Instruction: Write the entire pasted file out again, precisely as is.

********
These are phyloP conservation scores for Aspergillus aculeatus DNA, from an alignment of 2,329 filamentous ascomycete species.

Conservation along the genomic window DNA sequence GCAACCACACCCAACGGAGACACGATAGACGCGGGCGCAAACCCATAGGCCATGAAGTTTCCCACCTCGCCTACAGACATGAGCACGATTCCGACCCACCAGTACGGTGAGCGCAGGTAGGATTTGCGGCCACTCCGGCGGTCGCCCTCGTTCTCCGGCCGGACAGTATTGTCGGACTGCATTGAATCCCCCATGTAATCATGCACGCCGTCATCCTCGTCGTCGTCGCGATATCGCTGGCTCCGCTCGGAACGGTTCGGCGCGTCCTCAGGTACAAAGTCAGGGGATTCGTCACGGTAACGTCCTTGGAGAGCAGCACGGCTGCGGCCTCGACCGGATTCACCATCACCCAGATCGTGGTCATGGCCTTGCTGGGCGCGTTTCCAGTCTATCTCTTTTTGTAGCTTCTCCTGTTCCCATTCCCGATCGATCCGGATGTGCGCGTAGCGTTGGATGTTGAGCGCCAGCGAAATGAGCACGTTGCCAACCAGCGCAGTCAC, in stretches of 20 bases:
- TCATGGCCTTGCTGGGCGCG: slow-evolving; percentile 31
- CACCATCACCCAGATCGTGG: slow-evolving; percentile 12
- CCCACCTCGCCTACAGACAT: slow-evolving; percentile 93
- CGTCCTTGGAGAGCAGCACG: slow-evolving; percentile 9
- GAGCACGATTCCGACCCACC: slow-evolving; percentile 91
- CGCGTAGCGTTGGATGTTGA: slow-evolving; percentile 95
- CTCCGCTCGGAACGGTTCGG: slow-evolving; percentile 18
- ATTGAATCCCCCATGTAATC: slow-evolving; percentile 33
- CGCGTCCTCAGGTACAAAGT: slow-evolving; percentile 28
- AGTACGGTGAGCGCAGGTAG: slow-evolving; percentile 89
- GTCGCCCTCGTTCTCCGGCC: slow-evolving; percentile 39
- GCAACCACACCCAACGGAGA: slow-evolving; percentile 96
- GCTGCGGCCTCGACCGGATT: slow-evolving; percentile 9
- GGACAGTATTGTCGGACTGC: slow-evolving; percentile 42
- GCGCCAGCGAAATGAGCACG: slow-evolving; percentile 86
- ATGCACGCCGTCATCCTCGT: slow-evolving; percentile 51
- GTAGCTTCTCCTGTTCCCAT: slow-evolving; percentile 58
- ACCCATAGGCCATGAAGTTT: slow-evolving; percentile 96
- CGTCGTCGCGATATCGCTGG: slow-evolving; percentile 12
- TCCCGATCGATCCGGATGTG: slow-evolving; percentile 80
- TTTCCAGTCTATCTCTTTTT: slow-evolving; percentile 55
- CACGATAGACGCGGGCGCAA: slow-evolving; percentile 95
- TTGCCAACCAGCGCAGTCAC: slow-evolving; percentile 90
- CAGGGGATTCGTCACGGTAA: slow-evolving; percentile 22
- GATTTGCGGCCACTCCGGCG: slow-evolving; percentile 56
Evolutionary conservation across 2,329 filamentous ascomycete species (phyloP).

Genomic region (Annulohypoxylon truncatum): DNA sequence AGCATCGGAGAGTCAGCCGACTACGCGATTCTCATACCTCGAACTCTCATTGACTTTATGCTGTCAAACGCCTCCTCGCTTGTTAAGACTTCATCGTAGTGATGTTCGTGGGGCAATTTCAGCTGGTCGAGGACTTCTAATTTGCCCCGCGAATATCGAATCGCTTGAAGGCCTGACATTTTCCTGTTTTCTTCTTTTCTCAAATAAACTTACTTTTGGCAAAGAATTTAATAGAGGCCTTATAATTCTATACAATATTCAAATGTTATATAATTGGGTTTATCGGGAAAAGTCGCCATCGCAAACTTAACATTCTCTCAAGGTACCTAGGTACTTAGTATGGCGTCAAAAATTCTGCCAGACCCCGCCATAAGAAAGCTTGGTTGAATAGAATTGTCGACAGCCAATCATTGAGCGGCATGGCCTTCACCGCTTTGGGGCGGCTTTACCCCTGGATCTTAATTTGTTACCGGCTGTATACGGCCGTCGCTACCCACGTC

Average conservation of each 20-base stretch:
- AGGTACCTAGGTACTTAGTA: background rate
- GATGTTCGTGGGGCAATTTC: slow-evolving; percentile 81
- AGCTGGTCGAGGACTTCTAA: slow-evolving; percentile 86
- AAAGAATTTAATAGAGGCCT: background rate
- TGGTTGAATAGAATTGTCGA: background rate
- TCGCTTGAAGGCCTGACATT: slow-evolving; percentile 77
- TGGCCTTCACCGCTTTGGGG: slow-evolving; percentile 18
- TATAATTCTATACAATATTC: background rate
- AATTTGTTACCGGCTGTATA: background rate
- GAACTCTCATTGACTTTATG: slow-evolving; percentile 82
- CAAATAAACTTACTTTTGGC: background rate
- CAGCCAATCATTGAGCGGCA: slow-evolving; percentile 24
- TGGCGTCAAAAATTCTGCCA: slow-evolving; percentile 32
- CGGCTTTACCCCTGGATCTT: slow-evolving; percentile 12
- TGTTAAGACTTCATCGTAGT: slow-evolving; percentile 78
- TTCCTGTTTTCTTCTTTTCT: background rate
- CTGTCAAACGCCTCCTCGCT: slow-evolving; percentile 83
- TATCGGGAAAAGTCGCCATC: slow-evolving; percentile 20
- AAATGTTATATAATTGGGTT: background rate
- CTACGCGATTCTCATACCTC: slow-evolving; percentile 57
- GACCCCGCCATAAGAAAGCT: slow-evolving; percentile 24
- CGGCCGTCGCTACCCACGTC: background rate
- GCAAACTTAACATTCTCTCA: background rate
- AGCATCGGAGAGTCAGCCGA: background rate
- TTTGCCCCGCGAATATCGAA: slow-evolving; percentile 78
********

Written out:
These are phyloP conservation scores for Aspergillus aculeatus DNA, from an alignment of 2,329 filamentous ascomycete species.

Conservation along the genomic window DNA sequence GCAACCACACCCAACGGAGACACGATAGACGCGGGCGCAAACCCATAGGCCATGAAGTTTCCCACCTCGCCTACAGACATGAGCACGATTCCGACCCACCAGTACGGTGAGCGCAGGTAGGATTTGCGGCCACTCCGGCGGTCGCCCTCGTTCTCCGGCCGGACAGTATTGTCGGACTGCATTGAATCCCCCATGTAATCATGCACGCCGTCATCCTCGTCGTCGTCGCGATATCGCTGGCTCCGCTCGGAACGGTTCGGCGCGTCCTCAGGTACAAAGTCAGGGGATTCGTCACGGTAACGTCCTTGGAGAGCAGCACGGCTGCGGCCTCGACCGGATTCACCATCACCCAGATCGTGGTCATGGCCTTGCTGGGCGCGTTTCCAGTCTATCTCTTTTTGTAGCTTCTCCTGTTCCCATTCCCGATCGATCCGGATGTGCGCGTAGCGTTGGATGTTGAGCGCCAGCGAAATGAGCACGTTGCCAACCAGCGCAGTCAC, in stretches of 20 bases:
- TCATGGCCTTGCTGGGCGCG: slow-evolving; percentile 31
- CACCATCACCCAGATCGTGG: slow-evolving; percentile 12
- CCCACCTCGCCTACAGACAT: slow-evolving; percentile 93
- CGTCCTTGGAGAGCAGCACG: slow-evolving; percentile 9
- GAGCACGATTCCGACCCACC: slow-evolving; percentile 91
- CGCGTAGCGTTGGATGTTGA: slow-evolving; percentile 95
- CTCCGCTCGGAACGGTTCGG: slow-evolving; percentile 18
- ATTGAATCCCCCATGTAATC: slow-evolving; percentile 33
- CGCGTCCTCAGGTACAAAGT: slow-evolving; percentile 28
- AGTACGGTGAGCGCAGGTAG: slow-evolving; percentile 89
- GTCGCCCTCGTTCTCCGGCC: slow-evolving; percentile 39
- GCAACCACACCCAACGGAGA: slow-evolving; percentile 96
- GCTGCGGCCTCGACCGGATT: slow-evolving; percentile 9
- GGACAGTATTGTCGGACTGC: slow-evolving; percentile 42
- GCGCCAGCGAAATGAGCACG: slow-evolving; percentile 86
- ATGCACGCCGTCATCCTCGT: slow-evolving; percentile 51
- GTAGCTTCTCCTGTTCCCAT: slow-evolving; percentile 58
- ACCCATAGGCCATGAAGTTT: slow-evolving; percentile 96
- CGTCGTCGCGATATCGCTGG: slow-evolving; percentile 12
- TCCCGATCGATCCGGATGTG: slow-evolving; percentile 80
- TTTCCAGTCTATCTCTTTTT: slow-evolving; percentile 55
- CACGATAGACGCGGGCGCAA: slow-evolving; percentile 95
- TTGCCAACCAGCGCAGTCAC: slow-evolving; percentile 90
- CAGGGGATTCGTCACGGTAA: slow-evolving; percentile 22
- GATTTGCGGCCACTCCGGCG: slow-evolving; percentile 56
Evolutionary conservation across 2,329 filamentous ascomycete species (phyloP).

Genomic region (Annulohypoxylon truncatum): DNA sequence AGCATCGGAGAGTCAGCCGACTACGCGATTCTCATACCTCGAACTCTCATTGACTTTATGCTGTCAAACGCCTCCTCGCTTGTTAAGACTTCATCGTAGTGATGTTCGTGGGGCAATTTCAGCTGGTCGAGGACTTCTAATTTGCCCCGCGAATATCGAATCGCTTGAAGGCCTGACATTTTCCTGTTTTCTTCTTTTCTCAAATAAACTTACTTTTGGCAAAGAATTTAATAGAGGCCTTATAATTCTATACAATATTCAAATGTTATATAATTGGGTTTATCGGGAAAAGTCGCCATCGCAAACTTAACATTCTCTCAAGGTACCTAGGTACTTAGTATGGCGTCAAAAATTCTGCCAGACCCCGCCATAAGAAAGCTTGGTTGAATAGAATTGTCGACAGCCAATCATTGAGCGGCATGGCCTTCACCGCTTTGGGGCGGCTTTACCCCTGGATCTTAATTTGTTACCGGCTGTATACGGCCGTCGCTACCCACGTC

Average conservation of each 20-base stretch:
- AGGTACCTAGGTACTTAGTA: background rate
- GATGTTCGTGGGGCAATTTC: slow-evolving; percentile 81
- AGCTGGTCGAGGACTTCTAA: slow-evolving; percentile 86
- AAAGAATTTAATAGAGGCCT: background rate
- TGGTTGAATAGAATTGTCGA: background rate
- TCGCTTGAAGGCCTGACATT: slow-evolving; percentile 77
- TGGCCTTCACCGCTTTGGGG: slow-evolving; percentile 18
- TATAATTCTATACAATATTC: background rate
- AATTTGTTACCGGCTGTATA: background rate
- GAACTCTCATTGACTTTATG: slow-evolving; percentile 82
- CAAATAAACTTACTTTTGGC: background rate
- CAGCCAATCATTGAGCGGCA: slow-evolving; percentile 24
- TGGCGTCAAAAATTCTGCCA: slow-evolving; percentile 32
- CGGCTTTACCCCTGGATCTT: slow-evolving; percentile 12
- TGTTAAGACTTCATCGTAGT: slow-evolving; percentile 78
- TTCCTGTTTTCTTCTTTTCT: background rate
- CTGTCAAACGCCTCCTCGCT: slow-evolving; percentile 83
- TATCGGGAAAAGTCGCCATC: slow-evolving; percentile 20
- AAATGTTATATAATTGGGTT: background rate
- CTACGCGATTCTCATACCTC: slow-evolving; percentile 57
- GACCCCGCCATAAGAAAGCT: slow-evolving; percentile 24
- CGGCCGTCGCTACCCACGTC: background rate
- GCAAACTTAACATTCTCTCA: background rate
- AGCATCGGAGAGTCAGCCGA: background rate
- TTTGCCCCGCGAATATCGAA: slow-evolving; percentile 78